A Kentucky School Nurse Faces The Pandemic As Her “Hotspot” District Reopens
Tina Ryan knows the hallways of East Calloway Elementary better than most. Besides working as a school nurse here for 20 years, Ryan, who is 55, was also a student here herself.
“I’m probably one of the older ones here as far as staff and things. Or maybe the oldest one here,” she said with a laugh. “I was happy to know I was coming to East Elementary when I got the job. Because I was an alumni here.”
A pencil-shaped sign that reads “Nurse’s Office” hangs in the hallway next to her door, with all the classic supplies of a veteran nurse inside: tongue depressors, a blood pressure cuff, itch cream — “bug bites all the time” — and loads of bandages and band-aids.
Kids walk through her office for vision screenings, headaches, and the kids she calls “frequent flyers,” otherwise known as students who may be visiting just to get out of class. But a new tool also sits on her desk — an infrared, touchless thermometer to check for fever, a COVID-19 symptom.
“Somebody’s gonna test positive. But we have what we’re going to do if that happens,” Ryan said behind her red and white mask. “I mean, it’s just inevitable it’s gonna happen.”
Calloway County Schools is one of a minority of school districts in Kentucky to offer in-person classes alongside a remote learning option. The school district’s decision went against Governor Andy Beshear’s recommendation to delay in-person school openings until late September due to COVID-19 concerns.
Beshear last week advised against in-person classes for counties considered to be COVID-19 “hotspots,” those counties that had coronavirus test positivity rates of more than 10%. According to a recent White House report Calloway County was among those “hotspot” counties. The test positivity rate for tests conducted at Murray-Calloway County Hospital, the county’s only testing site, was 7.51% as of August 20. A district spokesperson said the district expected about 60% of their more than 2,500 students to be back in classrooms.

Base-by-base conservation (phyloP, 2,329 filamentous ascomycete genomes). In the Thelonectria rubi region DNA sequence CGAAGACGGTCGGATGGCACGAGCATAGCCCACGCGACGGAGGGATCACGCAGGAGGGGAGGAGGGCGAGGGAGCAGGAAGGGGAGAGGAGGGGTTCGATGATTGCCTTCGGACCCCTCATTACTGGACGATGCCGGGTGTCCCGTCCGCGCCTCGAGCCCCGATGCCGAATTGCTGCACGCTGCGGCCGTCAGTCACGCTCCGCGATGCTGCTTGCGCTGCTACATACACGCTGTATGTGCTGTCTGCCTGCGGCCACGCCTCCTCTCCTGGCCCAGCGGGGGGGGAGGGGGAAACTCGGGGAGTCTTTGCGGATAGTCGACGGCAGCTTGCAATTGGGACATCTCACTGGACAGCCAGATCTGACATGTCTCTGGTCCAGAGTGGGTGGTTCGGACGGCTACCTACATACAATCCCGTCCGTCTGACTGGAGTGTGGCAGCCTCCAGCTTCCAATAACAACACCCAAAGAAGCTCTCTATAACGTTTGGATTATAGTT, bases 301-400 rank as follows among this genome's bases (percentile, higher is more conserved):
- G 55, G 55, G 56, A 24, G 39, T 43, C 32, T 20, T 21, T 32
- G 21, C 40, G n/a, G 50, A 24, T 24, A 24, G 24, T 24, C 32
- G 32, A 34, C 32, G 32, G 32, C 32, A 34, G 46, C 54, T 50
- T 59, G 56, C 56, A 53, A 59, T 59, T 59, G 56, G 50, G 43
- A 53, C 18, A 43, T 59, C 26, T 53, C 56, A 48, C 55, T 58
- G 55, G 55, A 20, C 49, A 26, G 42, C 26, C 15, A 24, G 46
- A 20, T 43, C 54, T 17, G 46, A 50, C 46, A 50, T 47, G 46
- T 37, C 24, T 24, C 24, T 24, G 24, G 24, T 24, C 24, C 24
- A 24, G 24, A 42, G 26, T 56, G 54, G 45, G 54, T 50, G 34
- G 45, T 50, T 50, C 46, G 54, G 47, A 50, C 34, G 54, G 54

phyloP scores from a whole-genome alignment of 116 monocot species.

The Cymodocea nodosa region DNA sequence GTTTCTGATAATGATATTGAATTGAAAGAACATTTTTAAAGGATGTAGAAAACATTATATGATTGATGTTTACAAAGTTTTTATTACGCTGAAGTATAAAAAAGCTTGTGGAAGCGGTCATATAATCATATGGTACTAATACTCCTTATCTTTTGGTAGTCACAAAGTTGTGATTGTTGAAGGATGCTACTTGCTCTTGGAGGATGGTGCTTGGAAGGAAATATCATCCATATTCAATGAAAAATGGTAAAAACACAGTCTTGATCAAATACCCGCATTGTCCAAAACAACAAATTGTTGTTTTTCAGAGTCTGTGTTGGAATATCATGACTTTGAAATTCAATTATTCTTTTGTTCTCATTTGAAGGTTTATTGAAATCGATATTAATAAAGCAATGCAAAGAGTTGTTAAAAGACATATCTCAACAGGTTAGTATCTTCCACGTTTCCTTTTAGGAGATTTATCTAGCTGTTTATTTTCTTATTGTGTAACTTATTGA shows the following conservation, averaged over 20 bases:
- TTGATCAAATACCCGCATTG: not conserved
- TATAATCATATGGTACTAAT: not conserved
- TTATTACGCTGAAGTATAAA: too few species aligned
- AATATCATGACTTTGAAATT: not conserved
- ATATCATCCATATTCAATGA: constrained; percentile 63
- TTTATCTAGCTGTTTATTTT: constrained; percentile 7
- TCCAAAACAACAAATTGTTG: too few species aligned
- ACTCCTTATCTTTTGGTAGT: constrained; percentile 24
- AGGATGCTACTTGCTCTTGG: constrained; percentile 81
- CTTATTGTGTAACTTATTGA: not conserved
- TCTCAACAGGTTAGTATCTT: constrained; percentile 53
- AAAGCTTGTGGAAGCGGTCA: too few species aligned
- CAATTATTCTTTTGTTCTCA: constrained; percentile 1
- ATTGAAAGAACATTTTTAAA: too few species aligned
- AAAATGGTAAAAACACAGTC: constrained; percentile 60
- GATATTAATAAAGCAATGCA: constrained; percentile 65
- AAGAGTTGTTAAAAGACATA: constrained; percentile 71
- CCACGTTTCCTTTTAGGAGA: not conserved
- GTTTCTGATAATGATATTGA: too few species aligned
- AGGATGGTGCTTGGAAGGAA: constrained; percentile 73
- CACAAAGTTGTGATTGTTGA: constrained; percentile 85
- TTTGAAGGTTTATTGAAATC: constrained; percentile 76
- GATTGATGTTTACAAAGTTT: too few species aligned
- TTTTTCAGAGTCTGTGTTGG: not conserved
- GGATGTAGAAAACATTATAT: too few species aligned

This pandemic is unlike anything Ryan has seen during her decades in these hallways. Yet Ryan and the school district are putting their faith in a detailed reopening plan.
Teachers and staff have to self-assess symptoms before entering schools. Each student gets a temperature check and hand sanitizer when entering schools. Masks are required when social distancing can’t be maintained, the cafeteria is cleaned between lunch periods and the classrooms cleaned daily. In East Calloway Elementary, the cafeteria has more than 50 classroom desks spread out across the large area.
“That is just one of the things that was so strange to me when I walked through the cafeteria for the first time,” said Ryan. “There’s just no long cafeteria tables. That’s just what I grew up with — big, long picnic tables.”
And when a student appears with COVID-19 symptoms, the person teachers will often look to is the school nurse. But Ryan said tracking the coronavirus in schools can be difficult because kids have potential symptoms for a lot of reasons, especially as school enters into flu season.